Apart from the fact that this sham that emanated from the Egyptian Court has drawn global wide condemnations, the fact that most of those sentenced to death never participated in any demonstration but were simply picked up from the comfort of their homes and driven in ramshackle vehicles to court, has made it all the more a mockery of the principle of social justice and the rule of law.

This verdict has created credibility question for the interim government which has largely operated under the shadows of the powerful Egyptian military hierarchy which is warming up to present its commander-General Abdel Fattah el-Sisi as a Presidential Candidate. This military chief has already started international political campaign to transmute into civilian President as he was recently seen in the international media visiting some World leaders as if he is the defacto and de jure President of Egypt.
This judgment has not only turned logic on its head but it has turned Egypt that used to be venerated as the bastion of ancient civilization into a theatre of the absurd. It is absolutely absurd to conceive that 500 persons can plot the killing of just one policeman.
This verdict in which 500 members of the Muslim Brotherhood have been sentenced to death for the alleged killing of just one policeman is one of the greatest mathematical mysteries because it is absolutely unmathematical to calculate and conclude that five hundred are equal to one.       
But since the military-controlled political institution in Egypt is all out to crush members of the Muslim Brotherhood to pave way for the return through the back door of a civilian administration headed by a venerated and powerful military oligarch, it does not matter if five hundred lives are wasted with the infantile and warped logic that these crowd conspired, colluded and participated in the killing of one policeman.

Even the official state media in Egypt has branded this latest charade as the largest set of death sentences ordered by a court in the modern history of Egypt.
The Cairo-based Minya Criminal court which handed out these set of primitive death sentences on Monday March 24th 2014 can at best be described as the modern day theatre of the absurd.
This is how even the Muslim-backed Malasia Sun newspaper of Monday 24th March 2014 reported the mass death sentences.
The Newspaper reported thus; “The trial which resulted in Monday’s sentencing, only began on Saturday. The defense team was reportedly not allowed to make statements or objections, and the majority of the defendants were not allowed to attend the hearing".

The newspaper also reported that; “When the trial starts on Saturday and it is just a procedural hearing, and the judge doesn’t listen to any lawyers or witnesses and doesn’t even call the defendants, you are before a group of thugs and not the judiciary,” a family member of a defendant told Reuters.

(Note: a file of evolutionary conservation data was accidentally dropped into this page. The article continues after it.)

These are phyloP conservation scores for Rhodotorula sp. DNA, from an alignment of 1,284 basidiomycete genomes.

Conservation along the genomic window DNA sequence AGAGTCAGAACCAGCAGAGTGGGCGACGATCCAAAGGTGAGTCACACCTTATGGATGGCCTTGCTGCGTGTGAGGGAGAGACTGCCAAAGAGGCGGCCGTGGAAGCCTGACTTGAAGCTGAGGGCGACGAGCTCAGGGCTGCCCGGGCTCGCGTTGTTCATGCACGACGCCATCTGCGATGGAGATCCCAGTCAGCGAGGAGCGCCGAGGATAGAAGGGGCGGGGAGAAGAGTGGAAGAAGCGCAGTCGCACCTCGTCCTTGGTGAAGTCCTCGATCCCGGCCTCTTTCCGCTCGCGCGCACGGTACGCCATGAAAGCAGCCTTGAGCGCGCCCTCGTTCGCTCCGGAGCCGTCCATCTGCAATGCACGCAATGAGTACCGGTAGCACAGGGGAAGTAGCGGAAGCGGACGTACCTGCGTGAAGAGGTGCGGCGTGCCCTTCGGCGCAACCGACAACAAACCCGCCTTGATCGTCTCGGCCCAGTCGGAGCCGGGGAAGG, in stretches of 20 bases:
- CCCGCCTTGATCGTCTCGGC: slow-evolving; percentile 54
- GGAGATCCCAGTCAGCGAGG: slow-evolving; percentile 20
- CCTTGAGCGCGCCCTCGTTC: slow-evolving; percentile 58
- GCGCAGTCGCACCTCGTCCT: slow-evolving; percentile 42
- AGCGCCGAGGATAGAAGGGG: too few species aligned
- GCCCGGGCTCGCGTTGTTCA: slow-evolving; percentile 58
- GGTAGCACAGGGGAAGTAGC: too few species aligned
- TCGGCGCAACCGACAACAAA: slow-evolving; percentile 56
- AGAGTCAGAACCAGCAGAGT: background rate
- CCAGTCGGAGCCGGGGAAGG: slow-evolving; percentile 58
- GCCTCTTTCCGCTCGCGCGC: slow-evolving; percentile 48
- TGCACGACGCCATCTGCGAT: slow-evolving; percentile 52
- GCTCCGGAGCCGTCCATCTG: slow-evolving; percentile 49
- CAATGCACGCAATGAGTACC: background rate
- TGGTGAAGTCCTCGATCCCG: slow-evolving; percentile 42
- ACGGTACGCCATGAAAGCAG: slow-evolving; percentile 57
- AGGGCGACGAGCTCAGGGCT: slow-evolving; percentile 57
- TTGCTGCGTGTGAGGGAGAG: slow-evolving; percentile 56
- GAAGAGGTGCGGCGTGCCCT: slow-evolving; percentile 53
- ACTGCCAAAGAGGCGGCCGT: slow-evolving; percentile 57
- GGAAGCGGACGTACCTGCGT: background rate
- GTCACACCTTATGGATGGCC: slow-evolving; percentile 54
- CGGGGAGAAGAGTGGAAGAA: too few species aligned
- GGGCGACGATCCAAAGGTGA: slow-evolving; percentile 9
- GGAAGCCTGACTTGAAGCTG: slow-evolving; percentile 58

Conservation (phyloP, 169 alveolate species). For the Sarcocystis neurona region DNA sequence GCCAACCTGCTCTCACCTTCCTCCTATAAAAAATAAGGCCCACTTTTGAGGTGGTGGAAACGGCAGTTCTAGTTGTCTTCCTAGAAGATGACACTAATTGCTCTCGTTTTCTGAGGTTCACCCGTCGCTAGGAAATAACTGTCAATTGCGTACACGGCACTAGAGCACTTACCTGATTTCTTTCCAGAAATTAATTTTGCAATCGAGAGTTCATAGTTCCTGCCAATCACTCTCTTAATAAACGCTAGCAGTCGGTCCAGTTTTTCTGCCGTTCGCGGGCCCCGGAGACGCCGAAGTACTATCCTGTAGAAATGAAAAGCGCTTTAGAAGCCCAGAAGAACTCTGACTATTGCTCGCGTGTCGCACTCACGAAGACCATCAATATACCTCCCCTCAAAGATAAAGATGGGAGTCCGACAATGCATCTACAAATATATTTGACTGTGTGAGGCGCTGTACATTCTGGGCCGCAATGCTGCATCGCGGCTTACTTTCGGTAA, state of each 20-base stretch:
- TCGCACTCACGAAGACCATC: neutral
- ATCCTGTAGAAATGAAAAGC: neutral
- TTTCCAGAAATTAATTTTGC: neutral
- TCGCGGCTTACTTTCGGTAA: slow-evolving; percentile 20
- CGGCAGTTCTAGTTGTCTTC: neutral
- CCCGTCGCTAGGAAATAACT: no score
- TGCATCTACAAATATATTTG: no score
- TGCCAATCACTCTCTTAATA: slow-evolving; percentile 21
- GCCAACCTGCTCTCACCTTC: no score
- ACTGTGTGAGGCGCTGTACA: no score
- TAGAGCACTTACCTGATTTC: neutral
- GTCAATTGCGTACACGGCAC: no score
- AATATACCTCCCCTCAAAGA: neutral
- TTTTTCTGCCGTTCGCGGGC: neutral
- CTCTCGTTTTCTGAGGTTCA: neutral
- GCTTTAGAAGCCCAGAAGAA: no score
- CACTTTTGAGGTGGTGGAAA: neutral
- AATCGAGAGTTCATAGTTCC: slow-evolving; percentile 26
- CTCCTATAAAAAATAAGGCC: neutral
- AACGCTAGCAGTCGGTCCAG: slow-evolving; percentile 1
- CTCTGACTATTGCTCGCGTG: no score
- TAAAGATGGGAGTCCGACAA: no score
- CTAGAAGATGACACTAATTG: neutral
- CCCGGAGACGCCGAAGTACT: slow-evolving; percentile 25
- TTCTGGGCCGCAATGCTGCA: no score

“This is the largest single batch of simultaneous death sentences we’ve seen in recent years, not just in Egypt but anywhere in the world,” Hassiba Hadj Sahraoui, Deputy Middle East and North Africa Programme Director at Amnesty International said Monday.

The newspaper quoted critics of the Egyptian government as saying that;  “Egypt’s courts are quick to punish Mohammed Morsi’s supporters but ignore gross human rights violations by the security forces. While thousands of Morshi’s supporters languish. Just one police officer is facing a prison sentence, for the deaths of 37 detainees.”

“Without an independent and impartial process that can deliver truth and justice for all, many will question whether Egypt’s criminal justice system has indeed anything to do with justice, “Sahraoui said. “in any event, recourse to the death penalty is inherently unjust, and the Egyptian authorities should impose a moratorium on executions, with a view to abolishing it.”    

This mass death sentences handed to over 500 Citizens of Egypt by this Cairo-based court have grossly breached all sensible and well grounded international humanitarian laws.
Specifically, in part three, Article 26 of the international Covenant on civil and political Rights, the defendants must not be denied the right to fair conduct of the trial process including the right to be heard and represented by legal counsels of their choosing.

"All persons are equal before the law and are entitled without any discrimination to the equal protection of the law", so, says Article 26 of the international centenary on civil and political Rights.         
The Universal Declaration of Human Rights is another aspect of the body of international humanitarian laws that the Egyptian mass death sentences violated with shameless impunity, making it all the more imperative that the security council of the United Nations must act decisively to save Egypt from the unmitigated desecration of human lives that may occur should these sentences be carried out.